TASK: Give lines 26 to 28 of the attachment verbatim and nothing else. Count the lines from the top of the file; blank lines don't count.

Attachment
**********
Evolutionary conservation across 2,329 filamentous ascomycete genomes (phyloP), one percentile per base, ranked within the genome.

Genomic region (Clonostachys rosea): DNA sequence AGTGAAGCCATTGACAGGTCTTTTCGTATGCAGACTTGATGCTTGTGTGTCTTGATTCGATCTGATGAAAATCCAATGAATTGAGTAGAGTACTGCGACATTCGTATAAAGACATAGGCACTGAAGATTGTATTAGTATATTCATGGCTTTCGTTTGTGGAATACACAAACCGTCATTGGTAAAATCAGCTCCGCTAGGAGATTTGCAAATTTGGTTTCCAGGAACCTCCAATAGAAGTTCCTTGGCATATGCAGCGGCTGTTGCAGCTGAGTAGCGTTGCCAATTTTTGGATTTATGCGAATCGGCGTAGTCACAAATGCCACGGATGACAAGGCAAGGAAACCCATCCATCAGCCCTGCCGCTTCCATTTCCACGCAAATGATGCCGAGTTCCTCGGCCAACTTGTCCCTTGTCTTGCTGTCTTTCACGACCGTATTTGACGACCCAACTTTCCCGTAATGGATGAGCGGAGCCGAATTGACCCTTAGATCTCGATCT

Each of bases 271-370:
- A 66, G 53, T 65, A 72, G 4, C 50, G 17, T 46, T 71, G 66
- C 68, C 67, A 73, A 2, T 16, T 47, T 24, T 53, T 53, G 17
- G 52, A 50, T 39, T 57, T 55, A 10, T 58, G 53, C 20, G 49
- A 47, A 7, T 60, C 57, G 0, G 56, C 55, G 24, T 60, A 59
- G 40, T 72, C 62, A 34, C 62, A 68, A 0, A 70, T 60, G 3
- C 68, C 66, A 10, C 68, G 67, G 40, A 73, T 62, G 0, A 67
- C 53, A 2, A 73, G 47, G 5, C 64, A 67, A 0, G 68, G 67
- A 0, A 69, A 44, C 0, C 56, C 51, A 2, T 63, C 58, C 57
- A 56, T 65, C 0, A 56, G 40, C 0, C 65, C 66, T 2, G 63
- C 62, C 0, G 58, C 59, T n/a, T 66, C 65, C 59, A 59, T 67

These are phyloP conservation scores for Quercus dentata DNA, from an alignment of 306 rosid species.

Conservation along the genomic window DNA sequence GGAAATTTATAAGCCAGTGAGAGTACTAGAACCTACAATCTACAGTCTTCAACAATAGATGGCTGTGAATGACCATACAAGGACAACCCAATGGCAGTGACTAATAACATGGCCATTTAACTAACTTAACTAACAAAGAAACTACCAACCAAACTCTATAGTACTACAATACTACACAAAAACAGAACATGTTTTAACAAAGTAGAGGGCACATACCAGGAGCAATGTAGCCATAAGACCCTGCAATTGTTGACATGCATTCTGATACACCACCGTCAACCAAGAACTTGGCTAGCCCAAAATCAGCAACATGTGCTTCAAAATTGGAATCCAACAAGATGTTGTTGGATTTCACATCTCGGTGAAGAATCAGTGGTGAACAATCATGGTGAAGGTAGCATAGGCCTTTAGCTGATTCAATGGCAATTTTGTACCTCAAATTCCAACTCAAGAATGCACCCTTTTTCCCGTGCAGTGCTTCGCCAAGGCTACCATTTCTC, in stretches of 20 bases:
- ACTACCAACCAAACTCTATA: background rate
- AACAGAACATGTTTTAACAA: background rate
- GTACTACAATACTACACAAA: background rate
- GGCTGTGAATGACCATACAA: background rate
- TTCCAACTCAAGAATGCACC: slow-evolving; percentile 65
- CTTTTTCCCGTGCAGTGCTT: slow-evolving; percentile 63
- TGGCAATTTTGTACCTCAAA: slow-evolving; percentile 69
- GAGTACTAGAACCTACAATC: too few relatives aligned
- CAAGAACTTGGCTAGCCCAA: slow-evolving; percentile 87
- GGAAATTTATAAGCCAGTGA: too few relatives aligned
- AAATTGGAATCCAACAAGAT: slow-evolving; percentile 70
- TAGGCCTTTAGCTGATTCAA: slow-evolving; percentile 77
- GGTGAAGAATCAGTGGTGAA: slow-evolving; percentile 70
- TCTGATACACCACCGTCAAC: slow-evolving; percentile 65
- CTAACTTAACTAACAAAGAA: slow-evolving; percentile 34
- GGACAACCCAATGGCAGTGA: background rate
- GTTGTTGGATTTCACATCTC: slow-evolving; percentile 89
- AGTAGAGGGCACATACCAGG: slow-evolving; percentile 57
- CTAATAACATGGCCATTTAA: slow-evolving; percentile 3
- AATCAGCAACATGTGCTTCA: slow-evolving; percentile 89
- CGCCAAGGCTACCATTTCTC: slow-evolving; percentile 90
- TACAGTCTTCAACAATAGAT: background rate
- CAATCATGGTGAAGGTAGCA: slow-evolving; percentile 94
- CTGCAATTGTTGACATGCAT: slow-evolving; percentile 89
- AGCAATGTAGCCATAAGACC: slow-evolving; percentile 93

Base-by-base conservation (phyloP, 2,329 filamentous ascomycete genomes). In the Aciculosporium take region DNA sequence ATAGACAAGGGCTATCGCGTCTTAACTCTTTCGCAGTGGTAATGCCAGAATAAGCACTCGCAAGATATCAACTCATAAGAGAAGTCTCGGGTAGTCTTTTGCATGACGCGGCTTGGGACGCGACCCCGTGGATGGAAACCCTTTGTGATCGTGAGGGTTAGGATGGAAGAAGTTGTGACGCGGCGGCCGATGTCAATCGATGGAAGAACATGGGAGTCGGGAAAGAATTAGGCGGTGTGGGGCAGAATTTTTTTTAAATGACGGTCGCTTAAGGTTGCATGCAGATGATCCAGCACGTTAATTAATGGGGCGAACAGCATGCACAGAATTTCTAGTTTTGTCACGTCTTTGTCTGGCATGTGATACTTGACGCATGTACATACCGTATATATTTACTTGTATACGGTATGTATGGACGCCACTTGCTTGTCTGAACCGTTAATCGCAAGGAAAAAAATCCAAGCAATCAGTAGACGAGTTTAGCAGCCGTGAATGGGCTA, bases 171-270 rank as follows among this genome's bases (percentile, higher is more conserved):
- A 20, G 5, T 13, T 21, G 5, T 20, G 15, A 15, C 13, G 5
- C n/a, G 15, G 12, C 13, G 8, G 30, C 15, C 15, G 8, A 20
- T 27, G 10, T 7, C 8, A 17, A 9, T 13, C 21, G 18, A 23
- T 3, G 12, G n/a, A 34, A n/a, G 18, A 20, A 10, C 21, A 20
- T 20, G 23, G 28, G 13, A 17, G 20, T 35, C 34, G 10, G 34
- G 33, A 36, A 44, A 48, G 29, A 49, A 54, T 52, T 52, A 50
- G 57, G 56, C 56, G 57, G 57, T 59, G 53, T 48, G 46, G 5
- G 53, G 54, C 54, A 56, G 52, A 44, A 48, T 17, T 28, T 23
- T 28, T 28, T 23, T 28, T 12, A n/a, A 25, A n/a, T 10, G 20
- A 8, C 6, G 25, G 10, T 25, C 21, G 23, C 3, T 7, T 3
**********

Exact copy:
- AAATTGGAATCCAACAAGAT: slow-evolving; percentile 70
- TAGGCCTTTAGCTGATTCAA: slow-evolving; percentile 77
- GGTGAAGAATCAGTGGTGAA: slow-evolving; percentile 70